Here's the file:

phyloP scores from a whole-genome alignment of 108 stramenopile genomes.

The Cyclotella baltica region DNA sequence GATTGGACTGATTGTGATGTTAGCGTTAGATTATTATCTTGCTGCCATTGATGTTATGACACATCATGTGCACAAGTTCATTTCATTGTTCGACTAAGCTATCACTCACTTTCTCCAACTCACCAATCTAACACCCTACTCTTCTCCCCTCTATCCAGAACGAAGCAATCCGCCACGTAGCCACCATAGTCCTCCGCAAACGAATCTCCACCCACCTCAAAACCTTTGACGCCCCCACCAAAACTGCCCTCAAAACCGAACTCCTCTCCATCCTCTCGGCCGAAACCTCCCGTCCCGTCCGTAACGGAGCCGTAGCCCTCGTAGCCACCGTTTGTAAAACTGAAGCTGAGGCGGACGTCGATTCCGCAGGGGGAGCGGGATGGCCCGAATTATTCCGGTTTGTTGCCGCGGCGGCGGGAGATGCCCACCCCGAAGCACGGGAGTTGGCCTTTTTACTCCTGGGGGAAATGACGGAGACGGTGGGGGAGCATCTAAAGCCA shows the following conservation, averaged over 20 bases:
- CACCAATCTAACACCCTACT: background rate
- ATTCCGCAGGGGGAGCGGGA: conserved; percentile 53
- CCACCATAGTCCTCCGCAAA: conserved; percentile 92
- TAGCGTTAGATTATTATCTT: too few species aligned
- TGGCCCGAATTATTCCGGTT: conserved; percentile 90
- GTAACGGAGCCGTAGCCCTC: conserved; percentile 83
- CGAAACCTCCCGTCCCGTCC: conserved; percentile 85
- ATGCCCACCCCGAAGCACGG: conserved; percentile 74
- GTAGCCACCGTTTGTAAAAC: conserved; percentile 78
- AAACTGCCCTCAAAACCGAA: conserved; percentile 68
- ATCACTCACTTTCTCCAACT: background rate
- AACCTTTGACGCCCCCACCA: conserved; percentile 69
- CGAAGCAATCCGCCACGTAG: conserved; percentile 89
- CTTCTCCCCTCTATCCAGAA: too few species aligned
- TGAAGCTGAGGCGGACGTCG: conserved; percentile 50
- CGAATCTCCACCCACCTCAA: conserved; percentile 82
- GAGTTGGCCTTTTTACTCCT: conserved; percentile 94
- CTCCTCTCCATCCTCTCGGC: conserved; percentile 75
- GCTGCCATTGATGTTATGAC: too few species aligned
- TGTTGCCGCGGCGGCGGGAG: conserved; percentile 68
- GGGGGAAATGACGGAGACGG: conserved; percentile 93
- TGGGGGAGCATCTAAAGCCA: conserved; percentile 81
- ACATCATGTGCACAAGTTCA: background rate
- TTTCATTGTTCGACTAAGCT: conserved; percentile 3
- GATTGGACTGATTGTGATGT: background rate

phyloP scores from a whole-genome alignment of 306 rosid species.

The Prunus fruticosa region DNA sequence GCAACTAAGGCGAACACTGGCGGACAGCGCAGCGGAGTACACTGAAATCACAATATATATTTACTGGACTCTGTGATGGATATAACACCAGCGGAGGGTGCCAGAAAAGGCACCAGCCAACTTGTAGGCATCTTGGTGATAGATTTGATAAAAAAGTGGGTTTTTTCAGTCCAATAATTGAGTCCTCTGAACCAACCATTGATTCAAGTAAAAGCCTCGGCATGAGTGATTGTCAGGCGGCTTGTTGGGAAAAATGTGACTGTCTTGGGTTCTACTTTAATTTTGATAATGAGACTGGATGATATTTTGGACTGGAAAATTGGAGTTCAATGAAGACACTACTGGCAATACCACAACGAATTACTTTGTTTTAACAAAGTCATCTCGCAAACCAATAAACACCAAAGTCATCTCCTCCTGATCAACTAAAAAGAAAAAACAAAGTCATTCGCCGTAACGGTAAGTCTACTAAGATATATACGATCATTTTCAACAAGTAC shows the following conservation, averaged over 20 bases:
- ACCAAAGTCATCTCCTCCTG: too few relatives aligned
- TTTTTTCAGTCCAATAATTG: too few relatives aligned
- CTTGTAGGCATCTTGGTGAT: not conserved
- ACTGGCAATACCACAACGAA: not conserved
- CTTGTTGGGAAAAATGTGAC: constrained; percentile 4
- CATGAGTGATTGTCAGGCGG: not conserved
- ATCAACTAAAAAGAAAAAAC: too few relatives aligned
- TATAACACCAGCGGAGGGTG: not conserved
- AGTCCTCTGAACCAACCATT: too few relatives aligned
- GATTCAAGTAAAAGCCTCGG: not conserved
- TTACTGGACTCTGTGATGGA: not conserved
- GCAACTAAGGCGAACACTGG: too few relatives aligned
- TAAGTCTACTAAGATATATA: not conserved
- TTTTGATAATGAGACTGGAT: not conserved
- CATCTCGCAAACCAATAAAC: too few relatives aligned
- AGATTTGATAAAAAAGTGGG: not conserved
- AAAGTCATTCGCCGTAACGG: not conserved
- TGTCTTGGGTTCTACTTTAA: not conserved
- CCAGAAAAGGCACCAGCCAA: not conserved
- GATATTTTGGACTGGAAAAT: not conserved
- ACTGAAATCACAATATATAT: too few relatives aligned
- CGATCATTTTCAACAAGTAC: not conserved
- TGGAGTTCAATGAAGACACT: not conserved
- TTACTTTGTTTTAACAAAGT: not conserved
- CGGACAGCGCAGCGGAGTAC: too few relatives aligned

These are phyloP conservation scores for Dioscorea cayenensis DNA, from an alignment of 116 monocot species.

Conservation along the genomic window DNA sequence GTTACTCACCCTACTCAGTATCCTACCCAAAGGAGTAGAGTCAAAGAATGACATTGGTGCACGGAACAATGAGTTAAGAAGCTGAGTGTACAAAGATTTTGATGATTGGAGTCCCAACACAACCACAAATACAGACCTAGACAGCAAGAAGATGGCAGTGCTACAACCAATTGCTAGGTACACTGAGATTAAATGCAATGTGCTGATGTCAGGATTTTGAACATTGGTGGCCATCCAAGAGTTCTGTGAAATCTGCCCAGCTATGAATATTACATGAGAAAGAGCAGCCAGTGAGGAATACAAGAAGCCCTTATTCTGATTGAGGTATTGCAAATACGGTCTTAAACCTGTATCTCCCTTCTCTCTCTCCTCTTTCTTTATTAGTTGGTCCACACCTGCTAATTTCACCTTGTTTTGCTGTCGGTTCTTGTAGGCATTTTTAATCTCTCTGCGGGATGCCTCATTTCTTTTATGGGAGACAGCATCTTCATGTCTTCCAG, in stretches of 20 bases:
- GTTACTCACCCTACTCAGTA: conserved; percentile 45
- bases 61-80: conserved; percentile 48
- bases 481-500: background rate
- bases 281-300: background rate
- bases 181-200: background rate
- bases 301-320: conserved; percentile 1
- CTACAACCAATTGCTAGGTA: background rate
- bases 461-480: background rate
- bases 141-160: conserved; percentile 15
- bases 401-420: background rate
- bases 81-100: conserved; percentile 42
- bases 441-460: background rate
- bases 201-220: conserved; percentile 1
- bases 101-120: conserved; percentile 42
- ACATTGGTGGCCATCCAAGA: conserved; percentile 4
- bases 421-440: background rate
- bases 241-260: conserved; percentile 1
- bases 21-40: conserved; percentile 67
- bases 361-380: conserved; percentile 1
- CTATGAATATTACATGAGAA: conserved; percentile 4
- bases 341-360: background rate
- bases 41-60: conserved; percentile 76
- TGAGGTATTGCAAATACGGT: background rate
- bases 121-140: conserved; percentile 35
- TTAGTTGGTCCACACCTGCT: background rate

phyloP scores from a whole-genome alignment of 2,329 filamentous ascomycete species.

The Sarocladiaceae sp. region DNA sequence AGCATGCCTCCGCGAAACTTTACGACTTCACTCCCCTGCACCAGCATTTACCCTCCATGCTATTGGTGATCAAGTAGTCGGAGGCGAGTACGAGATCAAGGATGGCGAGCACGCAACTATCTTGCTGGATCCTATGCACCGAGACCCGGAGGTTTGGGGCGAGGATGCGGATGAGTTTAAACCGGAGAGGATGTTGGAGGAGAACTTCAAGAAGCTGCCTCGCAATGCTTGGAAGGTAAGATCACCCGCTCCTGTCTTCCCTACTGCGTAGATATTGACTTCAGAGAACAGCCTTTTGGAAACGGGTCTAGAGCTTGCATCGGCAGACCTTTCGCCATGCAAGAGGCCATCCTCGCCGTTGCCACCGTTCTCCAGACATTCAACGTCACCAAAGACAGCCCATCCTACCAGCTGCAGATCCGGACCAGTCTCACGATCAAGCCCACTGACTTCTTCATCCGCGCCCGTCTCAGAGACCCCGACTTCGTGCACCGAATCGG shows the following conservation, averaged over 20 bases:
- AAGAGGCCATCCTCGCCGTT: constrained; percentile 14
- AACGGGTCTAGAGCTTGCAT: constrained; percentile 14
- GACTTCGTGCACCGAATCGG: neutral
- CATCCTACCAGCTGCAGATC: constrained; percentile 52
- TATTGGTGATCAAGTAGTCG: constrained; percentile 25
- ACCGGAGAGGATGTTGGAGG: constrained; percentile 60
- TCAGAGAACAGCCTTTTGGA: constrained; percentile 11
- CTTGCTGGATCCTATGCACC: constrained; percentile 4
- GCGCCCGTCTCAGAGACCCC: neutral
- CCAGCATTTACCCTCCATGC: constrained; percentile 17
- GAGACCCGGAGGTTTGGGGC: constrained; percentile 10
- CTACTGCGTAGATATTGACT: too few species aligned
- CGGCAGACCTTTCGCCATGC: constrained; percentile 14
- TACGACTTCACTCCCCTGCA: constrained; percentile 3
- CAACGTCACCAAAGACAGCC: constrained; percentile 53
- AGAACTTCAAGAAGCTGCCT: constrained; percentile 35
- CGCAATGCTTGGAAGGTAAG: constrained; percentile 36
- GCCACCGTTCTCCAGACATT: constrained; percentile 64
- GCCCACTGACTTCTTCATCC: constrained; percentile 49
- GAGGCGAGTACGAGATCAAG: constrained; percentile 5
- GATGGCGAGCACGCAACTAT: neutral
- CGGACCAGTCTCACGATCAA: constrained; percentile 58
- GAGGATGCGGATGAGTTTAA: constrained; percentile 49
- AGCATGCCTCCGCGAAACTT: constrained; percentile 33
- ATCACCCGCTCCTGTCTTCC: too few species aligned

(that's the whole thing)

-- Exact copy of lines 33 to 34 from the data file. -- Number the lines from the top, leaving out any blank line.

- ACTGGCAATACCACAACGAA: not conserved
- CTTGTTGGGAAAAATGTGAC: constrained; percentile 4